With these features, the series LLC is an excellent choice for real estate investors or anyone who needs a solid asset protection system. We recommend them a lot because the tool is as versatile as it is useful. We’ve seen it make and keep people very rich. Could the series LLC be the first big step you take in building your investment empire? Keep checking out our articles and other writing on the subject to learn more.

What do you think?

Do you have experience with a series LLC? Share your experience below!

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Just four months after putting itself up for sale, Pure Multi-Family REIT is taking itself off the market. Following an unsuccessful courtship process with 86 potential buyers, the Canadian real estate investment trust, which invests in institutional quality U.S. multifamily real estate assets, is embracing the solo life, for now.

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As a real estate agent for close to 30 years, I realized early on that many people make their biggest mistakes with real estate between the ages of 25 to 35 years old. Our working years really take place between 25 and 65 years old, and I believe the decisions we make in the beginning towards home ownership often dictate our future financial outcome as we sprint forward towards retirement.

What Happened to My Down Payment & Closing Costs?

If you think about it, most young people first try to rent as much property as possible, and then they try to buy as much property as possible. Is it the overachiever in each of us, or are we just trying to impress our family and friends? Maybe we simply feel we deserve it.

Next, we often listen to our real estate agent when it comes time to moving up to our next home. They may encourage you to sell the first home, saying that you can’t afford two mortgages, but they may be squeezing you into as much home as possible on the next purchase. After all, we all have to keep up with the Joneses. Keep in mind, most real estate agents aren’t accountants or financial advisors.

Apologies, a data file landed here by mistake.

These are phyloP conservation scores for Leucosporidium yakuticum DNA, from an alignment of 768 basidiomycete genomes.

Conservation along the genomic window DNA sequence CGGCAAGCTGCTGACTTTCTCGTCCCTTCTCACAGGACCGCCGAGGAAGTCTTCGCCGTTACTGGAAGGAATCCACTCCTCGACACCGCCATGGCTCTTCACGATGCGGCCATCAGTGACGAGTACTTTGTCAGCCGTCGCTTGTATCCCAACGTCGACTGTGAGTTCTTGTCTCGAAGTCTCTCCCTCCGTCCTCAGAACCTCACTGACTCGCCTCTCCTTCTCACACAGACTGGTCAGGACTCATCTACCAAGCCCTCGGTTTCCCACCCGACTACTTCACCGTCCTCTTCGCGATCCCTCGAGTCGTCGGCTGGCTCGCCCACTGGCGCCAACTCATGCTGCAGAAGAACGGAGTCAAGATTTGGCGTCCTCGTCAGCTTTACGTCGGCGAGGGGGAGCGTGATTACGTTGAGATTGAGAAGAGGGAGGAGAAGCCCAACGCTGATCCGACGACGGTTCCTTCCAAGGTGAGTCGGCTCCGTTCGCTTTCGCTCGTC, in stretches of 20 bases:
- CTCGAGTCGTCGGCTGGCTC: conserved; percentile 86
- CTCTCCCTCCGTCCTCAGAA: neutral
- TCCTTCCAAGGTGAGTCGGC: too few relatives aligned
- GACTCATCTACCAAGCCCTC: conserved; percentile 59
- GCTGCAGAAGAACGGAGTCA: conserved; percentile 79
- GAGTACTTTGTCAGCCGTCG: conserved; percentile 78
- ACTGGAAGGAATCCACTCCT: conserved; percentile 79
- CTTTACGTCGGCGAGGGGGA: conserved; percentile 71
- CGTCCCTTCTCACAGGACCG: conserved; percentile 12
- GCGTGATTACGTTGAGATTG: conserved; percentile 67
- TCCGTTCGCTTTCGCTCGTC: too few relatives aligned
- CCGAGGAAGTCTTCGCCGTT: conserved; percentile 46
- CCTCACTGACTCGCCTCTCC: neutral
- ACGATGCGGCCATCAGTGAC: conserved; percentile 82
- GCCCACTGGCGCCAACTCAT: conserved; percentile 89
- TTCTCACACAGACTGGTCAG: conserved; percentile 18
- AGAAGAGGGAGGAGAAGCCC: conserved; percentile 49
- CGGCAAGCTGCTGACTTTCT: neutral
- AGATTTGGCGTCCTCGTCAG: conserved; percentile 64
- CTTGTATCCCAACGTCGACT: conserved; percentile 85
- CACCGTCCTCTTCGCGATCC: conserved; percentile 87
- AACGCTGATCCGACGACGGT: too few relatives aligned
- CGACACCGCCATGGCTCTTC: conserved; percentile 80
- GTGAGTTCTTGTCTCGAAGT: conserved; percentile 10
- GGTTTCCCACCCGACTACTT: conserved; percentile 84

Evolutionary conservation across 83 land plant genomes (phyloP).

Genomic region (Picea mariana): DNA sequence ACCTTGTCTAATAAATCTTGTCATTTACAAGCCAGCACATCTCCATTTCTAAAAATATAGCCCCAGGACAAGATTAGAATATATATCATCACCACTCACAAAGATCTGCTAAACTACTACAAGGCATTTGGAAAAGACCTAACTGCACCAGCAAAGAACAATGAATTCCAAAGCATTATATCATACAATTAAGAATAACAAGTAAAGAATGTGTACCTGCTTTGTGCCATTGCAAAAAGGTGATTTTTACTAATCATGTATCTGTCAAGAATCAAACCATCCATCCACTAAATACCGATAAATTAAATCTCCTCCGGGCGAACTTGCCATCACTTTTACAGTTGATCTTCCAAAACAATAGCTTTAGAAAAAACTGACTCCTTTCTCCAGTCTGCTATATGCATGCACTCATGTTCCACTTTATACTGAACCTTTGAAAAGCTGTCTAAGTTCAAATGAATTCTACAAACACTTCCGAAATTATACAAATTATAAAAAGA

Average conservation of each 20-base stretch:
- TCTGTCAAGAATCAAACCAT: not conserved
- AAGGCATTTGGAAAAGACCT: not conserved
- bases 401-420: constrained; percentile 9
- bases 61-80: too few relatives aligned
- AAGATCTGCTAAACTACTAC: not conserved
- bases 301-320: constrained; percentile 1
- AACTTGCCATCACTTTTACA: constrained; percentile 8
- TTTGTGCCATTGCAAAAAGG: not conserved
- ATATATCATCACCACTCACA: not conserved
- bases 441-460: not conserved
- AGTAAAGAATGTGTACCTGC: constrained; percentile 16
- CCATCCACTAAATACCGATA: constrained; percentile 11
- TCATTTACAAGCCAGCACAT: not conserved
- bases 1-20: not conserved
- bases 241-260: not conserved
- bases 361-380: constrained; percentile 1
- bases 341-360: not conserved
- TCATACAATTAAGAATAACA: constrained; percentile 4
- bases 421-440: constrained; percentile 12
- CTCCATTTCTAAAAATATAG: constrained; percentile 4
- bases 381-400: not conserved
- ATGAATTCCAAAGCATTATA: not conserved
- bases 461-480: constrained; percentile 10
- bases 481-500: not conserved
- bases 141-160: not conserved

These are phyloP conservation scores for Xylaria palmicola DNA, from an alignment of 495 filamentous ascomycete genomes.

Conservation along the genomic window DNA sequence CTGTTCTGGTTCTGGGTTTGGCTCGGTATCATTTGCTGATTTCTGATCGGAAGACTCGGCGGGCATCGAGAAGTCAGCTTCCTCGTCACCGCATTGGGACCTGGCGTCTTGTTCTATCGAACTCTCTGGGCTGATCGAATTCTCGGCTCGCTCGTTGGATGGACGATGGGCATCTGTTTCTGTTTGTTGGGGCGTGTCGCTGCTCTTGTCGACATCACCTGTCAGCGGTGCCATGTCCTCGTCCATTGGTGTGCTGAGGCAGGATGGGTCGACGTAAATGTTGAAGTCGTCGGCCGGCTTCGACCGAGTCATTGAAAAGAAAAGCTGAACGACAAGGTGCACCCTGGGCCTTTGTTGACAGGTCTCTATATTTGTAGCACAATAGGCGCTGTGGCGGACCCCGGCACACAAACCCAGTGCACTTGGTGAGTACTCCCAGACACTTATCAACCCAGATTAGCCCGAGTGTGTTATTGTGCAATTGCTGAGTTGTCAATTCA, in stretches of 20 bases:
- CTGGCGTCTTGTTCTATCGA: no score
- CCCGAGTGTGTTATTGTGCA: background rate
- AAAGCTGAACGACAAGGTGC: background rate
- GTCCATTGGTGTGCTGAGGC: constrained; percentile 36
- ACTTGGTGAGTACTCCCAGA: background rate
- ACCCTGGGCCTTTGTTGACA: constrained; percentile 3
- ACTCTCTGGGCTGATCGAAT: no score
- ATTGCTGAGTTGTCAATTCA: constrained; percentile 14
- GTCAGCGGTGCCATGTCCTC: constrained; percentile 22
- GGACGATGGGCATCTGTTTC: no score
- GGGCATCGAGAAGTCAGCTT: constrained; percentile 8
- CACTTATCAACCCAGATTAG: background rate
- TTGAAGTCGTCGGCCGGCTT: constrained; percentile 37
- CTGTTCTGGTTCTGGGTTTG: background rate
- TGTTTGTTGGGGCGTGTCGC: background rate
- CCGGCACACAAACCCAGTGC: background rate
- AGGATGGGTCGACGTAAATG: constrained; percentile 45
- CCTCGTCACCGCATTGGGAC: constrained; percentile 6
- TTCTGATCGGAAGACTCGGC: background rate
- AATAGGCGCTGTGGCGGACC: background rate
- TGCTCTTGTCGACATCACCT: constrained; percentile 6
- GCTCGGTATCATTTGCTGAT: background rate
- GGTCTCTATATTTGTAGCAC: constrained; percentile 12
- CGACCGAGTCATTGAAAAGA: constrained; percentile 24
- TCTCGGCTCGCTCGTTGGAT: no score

Related: How to Create a Diversified (Yet Still Manageable) Real Estate Portfolio

If things are going well for a nice couple, after they’re in their second or third home, their accountant might tell them it’s time for a rental property or a beach home. The accountant might say that they could use more write-offs; they’re making too much earned income, and they could use more deductions.

But what’s really wrong with this picture? Do you see where the real estate mistakes were made early on?


Against the Herd: A Different Approach

Let’s say you took a different approach, like I did when I was young. I didn’t even realize what I was doing until much later, and I majored in accounting in school. I took a more conservative approach after graduation.

First, I lived at home for two years to save up some money. Then I rented the most affordable apartment I could so I can save more money for my first house. I didn’t really care what my friends or family thought; I was on a mission, and time was of the essence.

Then I bought my first duplex, owner-occupied, and it needed fixing up. But here’s the real difference: When it was time to move to the next property, I kept it. There were no stressful moving days for me. And guess what I did when I moved the next two times? I kept them as rentals, too. Now, let’s look at the real impact of doing that.

Advantages of Keeping Your Primary Residences

First of all, I had lower down payments and more favorable interest rates because I purchased these homes owner-occupied. I also purchased properties, which I could rent out for more than my mortgage payment. So now, I never really lost my down payment and closing costs because I kept them all. Most people forget about this real money that they spent to acquire a home. Seems like they just look at the monthly payment, much like they do when buying a car.